From Multilingual Bookbinding Dictionary
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A method of folding a sheet of paper, first to the right and then to the left, so that the sheet opens and closes in the manner of a concertina.  +
A method of securing loose leaves into a solid text block by means of an adhesive rather than by means of sewing, stitching, etc.  +
Paper which has been folded at right angles to the direction in which the fibers tend to lie  +
That characteristic of some adhesives, and especially nonvulcanizing rubber adhesives, to adhere to themselves during the period in which volatile constituents are evaporating, even though they may appear to be dry. Also called "aggressive tack."  +
A method of sewing a book, usually by hand and generally on cords or tapes. The thread goes "all along," inside the fold of the section—that is, from kettle stitch to kettle stitch of each successive section, one complete length of thread for each section.  +
An obsolete term for one of the varieties of enameled cloth made to imitate leather.  +
A small engraved or printed label, usually found on the upper outside corner of one of the front flyleaves, giving the name (and usually the address) of the bookbinder. Tickets were used from the early 18th century until about 1825, but were not often seen in England until about 1780.  +
A term originally used with reference to stamping a leather cover with small, unheated tools that were cut intaglio so that the impression was in relief.  +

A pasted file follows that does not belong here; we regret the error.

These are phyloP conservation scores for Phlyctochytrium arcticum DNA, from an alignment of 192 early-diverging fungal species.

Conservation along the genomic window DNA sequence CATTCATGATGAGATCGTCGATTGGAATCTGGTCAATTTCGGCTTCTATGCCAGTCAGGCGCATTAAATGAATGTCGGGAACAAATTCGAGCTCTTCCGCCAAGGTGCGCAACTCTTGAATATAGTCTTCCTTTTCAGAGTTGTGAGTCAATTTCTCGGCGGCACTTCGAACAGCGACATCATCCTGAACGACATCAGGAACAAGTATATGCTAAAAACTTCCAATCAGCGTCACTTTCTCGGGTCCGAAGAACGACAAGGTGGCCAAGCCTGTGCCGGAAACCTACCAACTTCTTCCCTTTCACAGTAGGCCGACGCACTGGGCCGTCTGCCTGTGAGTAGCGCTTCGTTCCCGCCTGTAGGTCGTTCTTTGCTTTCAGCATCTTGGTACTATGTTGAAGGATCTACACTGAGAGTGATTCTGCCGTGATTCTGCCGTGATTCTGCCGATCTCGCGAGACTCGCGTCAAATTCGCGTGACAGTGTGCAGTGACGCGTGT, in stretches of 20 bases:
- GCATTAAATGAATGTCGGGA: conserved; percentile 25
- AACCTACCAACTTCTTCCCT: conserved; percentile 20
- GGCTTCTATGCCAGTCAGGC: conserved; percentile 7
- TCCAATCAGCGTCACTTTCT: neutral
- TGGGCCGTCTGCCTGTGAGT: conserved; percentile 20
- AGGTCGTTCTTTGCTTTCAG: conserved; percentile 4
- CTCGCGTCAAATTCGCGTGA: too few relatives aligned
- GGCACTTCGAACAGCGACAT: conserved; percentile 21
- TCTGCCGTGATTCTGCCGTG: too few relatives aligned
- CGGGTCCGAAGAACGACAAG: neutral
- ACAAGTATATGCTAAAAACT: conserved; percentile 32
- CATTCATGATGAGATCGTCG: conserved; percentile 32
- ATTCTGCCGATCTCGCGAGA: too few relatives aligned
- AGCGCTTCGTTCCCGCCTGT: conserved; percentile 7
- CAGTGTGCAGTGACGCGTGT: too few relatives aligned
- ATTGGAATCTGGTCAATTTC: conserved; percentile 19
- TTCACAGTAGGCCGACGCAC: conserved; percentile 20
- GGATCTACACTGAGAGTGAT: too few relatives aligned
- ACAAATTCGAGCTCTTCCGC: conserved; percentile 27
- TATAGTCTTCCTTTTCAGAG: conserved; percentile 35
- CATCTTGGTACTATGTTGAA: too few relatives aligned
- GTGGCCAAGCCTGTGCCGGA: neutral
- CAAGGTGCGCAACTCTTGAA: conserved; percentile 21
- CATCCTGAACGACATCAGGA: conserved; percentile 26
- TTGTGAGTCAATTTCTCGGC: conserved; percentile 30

A marble pattern developed in the late 18th century and one especially identified with English bookbinding (sometimes being called the "English stormont"). Its distinctive feature is the red vein running through a network of slaty blue.  +
A lever type of cutter mounted on a flat bed and used for cutting hard millboard, and similar materials. The bed is equipped with a movable gauge against which the stock is placed for accurate cutting, and a foot-operated clamp which secures the material for cutting. The blade usually has one or more counterweights at the end opposite the handle to help prevent the knife from falling accidently, and also to reduce the effort required to raise the blade.  +
A lock added to the edge of a book in order to physically secure it from unauthorized access  +
a person who binds books  +
A leather produced from the skins of sheep which have hair instead of wool, i.e., straight-haired sheepskins.  +
Generally, an animal glue supplied in large slabs up to 3 inches in thickness. The slabs are broken into small pieces, soaked in cold water until they absorb as much water as possible, and then heated to useable consistency.  +
A common style of decoration, essentially Eastern in origin, featuring a center ornament, circular or (occasionally) oval in shape, and often ARABESQUE , in combination with corner pieces generally made up of a quarter segment of the center ornament. The style was common on the Continent and especially in England from about 1580 to 1620.  +
The projecting flexible covers of limp bindings turned over to protect the leaves and edges of books, usually of a devotional nature. The circuit edge differs from the yapp edge in that the overlap of the cover is not continuous. The covering leather is turned over at head and tail, with an independent flap at the fore edge. The corners are square. This technique allows the flaps to fold flat onto the edges.  +
A bonding operation in which the parts to be joined are subjected to pressure without the application of heat. In hand binding, virtually all pressing comes under this definition, whereas in edition and library binding, some pressing operations require the application of heat.  +
The decoration of the head edge of a book by means of coloring followed by burnishing.  +
A strip of paper, muslin, or other thin material used to attach or reinforce leaves or inserts in books, permitting bending.  +
A type of small press, originally used to copy letters.  +